Two glass ampoules of dysentery vaccine, Paris, France, 1917
This vaccine was used to vaccinate soldiers against dysentery. The disease affects the small intestine, causing diarrhoea and vomiting, and is spread through contaminated food and water. The name of the Laboratoire de l'Armée, which made this vaccine, translates as the “Army Laboratory”. This vaccine was made for the French Army during the First World War and was produced in 1917. It was important to immunise soldiers against dysentery in order to maintain a fit and healthy fighting force.
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The introduction of vaccine into the body for the purpose of inducing immunity. Coined originally to apply to the injection of smallpox vaccine, the term has come to mean any immunising procedure in which vaccine is injected.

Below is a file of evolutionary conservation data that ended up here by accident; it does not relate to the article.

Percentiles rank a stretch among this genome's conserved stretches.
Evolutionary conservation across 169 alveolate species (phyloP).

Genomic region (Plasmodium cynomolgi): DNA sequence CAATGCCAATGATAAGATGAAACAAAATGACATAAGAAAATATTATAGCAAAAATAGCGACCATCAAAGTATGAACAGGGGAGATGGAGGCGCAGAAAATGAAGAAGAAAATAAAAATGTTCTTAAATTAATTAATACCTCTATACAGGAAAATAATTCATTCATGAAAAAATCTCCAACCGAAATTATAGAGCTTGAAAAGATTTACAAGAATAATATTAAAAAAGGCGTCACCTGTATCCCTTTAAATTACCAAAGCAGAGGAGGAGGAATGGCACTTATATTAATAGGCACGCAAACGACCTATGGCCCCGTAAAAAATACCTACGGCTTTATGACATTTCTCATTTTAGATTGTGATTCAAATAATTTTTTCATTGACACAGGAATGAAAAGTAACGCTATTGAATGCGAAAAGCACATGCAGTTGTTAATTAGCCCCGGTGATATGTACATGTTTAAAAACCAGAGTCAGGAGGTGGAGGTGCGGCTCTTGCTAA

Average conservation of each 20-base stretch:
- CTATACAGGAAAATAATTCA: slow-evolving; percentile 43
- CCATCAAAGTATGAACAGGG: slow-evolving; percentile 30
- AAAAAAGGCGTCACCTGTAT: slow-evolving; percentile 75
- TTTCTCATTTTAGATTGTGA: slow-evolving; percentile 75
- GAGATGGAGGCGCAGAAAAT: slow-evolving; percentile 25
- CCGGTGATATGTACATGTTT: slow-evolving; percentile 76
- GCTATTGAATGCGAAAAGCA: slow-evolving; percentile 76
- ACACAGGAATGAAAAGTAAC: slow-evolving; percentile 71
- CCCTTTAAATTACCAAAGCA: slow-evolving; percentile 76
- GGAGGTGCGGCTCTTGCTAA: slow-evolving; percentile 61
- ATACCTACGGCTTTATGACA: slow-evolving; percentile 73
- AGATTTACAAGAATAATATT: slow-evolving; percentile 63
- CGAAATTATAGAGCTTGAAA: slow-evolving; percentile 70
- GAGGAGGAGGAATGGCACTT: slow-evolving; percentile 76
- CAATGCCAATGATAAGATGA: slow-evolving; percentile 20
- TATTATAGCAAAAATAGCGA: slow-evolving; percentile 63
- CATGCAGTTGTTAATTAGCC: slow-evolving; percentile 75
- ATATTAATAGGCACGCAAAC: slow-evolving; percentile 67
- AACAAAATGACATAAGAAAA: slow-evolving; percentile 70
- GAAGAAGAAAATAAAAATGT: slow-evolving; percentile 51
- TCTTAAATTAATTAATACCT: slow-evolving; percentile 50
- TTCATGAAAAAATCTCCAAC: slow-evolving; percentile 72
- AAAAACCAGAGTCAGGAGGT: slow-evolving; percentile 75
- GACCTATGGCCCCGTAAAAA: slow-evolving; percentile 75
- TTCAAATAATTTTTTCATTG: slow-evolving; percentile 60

A sealed glass or plastic capsule containing one dose of a drug in the form of a sterile solution for injection.
Infectious disease with symptoms including diarrhoea, bleeding, and abdominal cramps. It spreads in contaminated food and water, especially in the tropics.
A substance given to humans or animals to improve immunity from disease. A vaccine can sometimes contain a small amount of bacteria that is designed to stimulate the body's reaction to that particular disease. The first vaccine was developed in 1796 by Edward Jenner to prevent smallpox.